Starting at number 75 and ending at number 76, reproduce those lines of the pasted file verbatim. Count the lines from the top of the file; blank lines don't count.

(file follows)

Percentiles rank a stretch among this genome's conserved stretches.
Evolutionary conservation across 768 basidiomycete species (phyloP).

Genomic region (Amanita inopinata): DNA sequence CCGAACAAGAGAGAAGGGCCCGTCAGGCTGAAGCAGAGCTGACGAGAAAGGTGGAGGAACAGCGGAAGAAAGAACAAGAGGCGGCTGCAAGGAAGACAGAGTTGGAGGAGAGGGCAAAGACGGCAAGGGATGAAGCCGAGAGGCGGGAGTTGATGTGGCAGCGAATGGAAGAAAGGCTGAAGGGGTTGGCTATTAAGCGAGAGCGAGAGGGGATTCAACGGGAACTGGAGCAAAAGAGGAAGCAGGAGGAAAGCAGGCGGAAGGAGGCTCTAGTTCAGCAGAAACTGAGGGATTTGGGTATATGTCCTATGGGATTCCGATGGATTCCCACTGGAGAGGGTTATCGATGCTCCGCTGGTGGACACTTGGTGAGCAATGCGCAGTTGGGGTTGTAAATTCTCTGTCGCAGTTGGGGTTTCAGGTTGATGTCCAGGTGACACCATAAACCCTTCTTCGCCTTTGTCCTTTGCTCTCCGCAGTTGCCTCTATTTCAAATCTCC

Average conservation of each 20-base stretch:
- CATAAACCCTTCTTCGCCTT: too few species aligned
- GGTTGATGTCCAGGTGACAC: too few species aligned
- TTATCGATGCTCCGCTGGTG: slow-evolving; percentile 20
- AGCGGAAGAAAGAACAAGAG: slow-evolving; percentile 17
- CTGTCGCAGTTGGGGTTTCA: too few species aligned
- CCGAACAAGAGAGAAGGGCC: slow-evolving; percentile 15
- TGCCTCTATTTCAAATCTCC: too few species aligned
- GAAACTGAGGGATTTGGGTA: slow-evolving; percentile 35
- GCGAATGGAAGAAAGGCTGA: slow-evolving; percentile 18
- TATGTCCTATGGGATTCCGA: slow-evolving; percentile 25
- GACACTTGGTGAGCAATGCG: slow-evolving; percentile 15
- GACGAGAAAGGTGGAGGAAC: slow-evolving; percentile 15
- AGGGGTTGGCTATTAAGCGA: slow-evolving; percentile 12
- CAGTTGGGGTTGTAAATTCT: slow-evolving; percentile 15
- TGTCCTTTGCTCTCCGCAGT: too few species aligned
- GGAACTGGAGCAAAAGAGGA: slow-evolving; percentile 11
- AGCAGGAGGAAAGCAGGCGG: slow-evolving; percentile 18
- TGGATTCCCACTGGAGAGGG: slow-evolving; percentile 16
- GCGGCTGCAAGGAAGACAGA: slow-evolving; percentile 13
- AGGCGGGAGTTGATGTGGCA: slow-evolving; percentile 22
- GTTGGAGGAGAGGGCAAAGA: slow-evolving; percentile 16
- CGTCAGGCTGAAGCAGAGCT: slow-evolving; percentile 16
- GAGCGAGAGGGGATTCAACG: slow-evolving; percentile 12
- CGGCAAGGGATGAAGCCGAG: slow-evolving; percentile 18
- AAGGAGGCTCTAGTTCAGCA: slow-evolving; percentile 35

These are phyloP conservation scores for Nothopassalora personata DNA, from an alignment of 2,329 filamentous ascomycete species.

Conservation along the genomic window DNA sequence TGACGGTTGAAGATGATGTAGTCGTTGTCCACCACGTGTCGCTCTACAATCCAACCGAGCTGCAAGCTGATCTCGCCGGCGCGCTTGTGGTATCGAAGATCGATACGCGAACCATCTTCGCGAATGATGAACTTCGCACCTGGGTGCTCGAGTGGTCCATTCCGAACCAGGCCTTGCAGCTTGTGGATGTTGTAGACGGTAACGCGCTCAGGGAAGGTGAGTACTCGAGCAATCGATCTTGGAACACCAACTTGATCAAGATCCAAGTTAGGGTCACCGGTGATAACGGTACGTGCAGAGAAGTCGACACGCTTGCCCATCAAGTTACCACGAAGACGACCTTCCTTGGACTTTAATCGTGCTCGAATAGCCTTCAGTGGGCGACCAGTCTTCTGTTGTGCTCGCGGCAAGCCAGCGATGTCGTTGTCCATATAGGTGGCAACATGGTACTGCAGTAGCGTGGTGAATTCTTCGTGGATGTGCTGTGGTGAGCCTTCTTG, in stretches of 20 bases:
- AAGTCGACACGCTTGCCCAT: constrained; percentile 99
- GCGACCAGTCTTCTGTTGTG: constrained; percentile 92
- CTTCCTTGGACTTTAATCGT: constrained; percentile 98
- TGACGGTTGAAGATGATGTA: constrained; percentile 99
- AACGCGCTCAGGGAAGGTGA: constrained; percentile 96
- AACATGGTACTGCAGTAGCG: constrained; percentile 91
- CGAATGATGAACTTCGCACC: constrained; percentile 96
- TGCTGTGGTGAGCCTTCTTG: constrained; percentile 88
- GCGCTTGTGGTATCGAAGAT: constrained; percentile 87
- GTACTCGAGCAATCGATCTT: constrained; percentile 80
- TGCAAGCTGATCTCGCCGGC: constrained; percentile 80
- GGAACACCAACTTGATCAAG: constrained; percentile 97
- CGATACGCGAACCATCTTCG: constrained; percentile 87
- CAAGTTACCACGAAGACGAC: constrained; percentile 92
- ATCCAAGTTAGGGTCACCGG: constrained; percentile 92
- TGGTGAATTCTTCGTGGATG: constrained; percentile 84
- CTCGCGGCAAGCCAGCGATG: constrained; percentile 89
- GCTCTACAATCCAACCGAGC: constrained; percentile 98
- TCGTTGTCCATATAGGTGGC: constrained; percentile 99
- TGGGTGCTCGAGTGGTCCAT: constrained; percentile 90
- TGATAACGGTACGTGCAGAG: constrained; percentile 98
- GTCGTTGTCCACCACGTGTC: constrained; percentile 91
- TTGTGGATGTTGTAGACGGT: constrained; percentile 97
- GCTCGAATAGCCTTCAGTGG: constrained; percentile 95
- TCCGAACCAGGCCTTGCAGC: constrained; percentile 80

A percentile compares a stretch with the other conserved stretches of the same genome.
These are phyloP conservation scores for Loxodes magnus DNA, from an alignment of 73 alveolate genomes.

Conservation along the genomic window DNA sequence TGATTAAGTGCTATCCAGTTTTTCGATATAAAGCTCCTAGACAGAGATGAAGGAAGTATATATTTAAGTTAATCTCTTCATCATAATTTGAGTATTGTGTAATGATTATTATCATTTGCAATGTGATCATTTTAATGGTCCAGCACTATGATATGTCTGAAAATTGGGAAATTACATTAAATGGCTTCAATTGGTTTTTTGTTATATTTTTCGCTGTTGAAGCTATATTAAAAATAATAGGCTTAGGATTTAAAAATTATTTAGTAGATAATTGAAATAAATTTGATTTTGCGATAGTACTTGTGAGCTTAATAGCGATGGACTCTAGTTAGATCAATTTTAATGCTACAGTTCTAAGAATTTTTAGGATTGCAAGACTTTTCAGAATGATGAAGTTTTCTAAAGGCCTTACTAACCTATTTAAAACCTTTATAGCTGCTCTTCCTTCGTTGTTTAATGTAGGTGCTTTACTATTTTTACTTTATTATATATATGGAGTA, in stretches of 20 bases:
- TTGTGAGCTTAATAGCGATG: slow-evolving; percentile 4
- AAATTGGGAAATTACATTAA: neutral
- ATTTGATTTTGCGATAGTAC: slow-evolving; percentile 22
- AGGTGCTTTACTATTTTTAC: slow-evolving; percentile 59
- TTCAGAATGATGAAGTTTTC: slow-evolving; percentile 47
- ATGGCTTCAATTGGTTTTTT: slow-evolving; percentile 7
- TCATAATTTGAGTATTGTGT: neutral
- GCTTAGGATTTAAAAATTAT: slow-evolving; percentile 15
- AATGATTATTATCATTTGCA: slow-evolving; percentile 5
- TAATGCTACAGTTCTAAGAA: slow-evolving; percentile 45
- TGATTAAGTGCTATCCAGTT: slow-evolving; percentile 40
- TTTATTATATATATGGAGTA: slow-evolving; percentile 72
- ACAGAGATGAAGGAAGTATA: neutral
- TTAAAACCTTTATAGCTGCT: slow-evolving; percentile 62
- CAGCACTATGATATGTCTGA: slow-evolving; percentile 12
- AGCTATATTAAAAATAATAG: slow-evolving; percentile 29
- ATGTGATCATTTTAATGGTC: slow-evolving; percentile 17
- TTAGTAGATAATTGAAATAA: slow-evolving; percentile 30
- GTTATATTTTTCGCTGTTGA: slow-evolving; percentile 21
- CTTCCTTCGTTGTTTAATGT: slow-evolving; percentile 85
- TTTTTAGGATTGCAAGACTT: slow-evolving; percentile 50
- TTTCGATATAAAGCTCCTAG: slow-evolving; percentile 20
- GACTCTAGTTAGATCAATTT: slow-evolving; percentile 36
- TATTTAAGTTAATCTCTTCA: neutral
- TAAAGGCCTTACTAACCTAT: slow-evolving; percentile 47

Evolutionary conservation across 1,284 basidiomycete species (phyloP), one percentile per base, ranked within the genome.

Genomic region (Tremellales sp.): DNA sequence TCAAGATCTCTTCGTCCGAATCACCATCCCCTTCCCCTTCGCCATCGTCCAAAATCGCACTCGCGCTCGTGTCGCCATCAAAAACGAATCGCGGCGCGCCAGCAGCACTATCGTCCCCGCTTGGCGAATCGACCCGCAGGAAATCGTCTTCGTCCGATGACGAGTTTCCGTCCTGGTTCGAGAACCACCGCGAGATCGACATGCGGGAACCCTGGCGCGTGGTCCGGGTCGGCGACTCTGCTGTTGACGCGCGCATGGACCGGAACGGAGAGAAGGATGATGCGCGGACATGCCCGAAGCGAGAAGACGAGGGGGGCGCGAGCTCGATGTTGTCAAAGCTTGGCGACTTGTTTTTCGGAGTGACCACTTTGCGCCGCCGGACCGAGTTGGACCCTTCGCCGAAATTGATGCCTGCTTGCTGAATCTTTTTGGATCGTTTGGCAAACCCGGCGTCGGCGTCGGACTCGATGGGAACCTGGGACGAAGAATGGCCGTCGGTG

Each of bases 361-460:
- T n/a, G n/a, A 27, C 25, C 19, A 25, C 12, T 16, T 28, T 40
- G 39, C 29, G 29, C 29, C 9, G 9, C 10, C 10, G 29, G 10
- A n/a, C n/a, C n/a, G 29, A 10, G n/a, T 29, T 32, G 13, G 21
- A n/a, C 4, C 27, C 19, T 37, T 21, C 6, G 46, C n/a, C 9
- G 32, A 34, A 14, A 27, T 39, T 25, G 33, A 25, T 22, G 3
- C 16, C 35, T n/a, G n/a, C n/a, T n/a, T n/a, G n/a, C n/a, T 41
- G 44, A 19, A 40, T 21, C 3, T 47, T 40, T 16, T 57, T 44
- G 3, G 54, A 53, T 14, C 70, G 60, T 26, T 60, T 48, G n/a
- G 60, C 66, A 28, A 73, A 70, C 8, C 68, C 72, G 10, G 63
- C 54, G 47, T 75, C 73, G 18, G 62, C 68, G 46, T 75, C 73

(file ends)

- AGCTATATTAAAAATAATAG: slow-evolving; percentile 29
- ATGTGATCATTTTAATGGTC: slow-evolving; percentile 17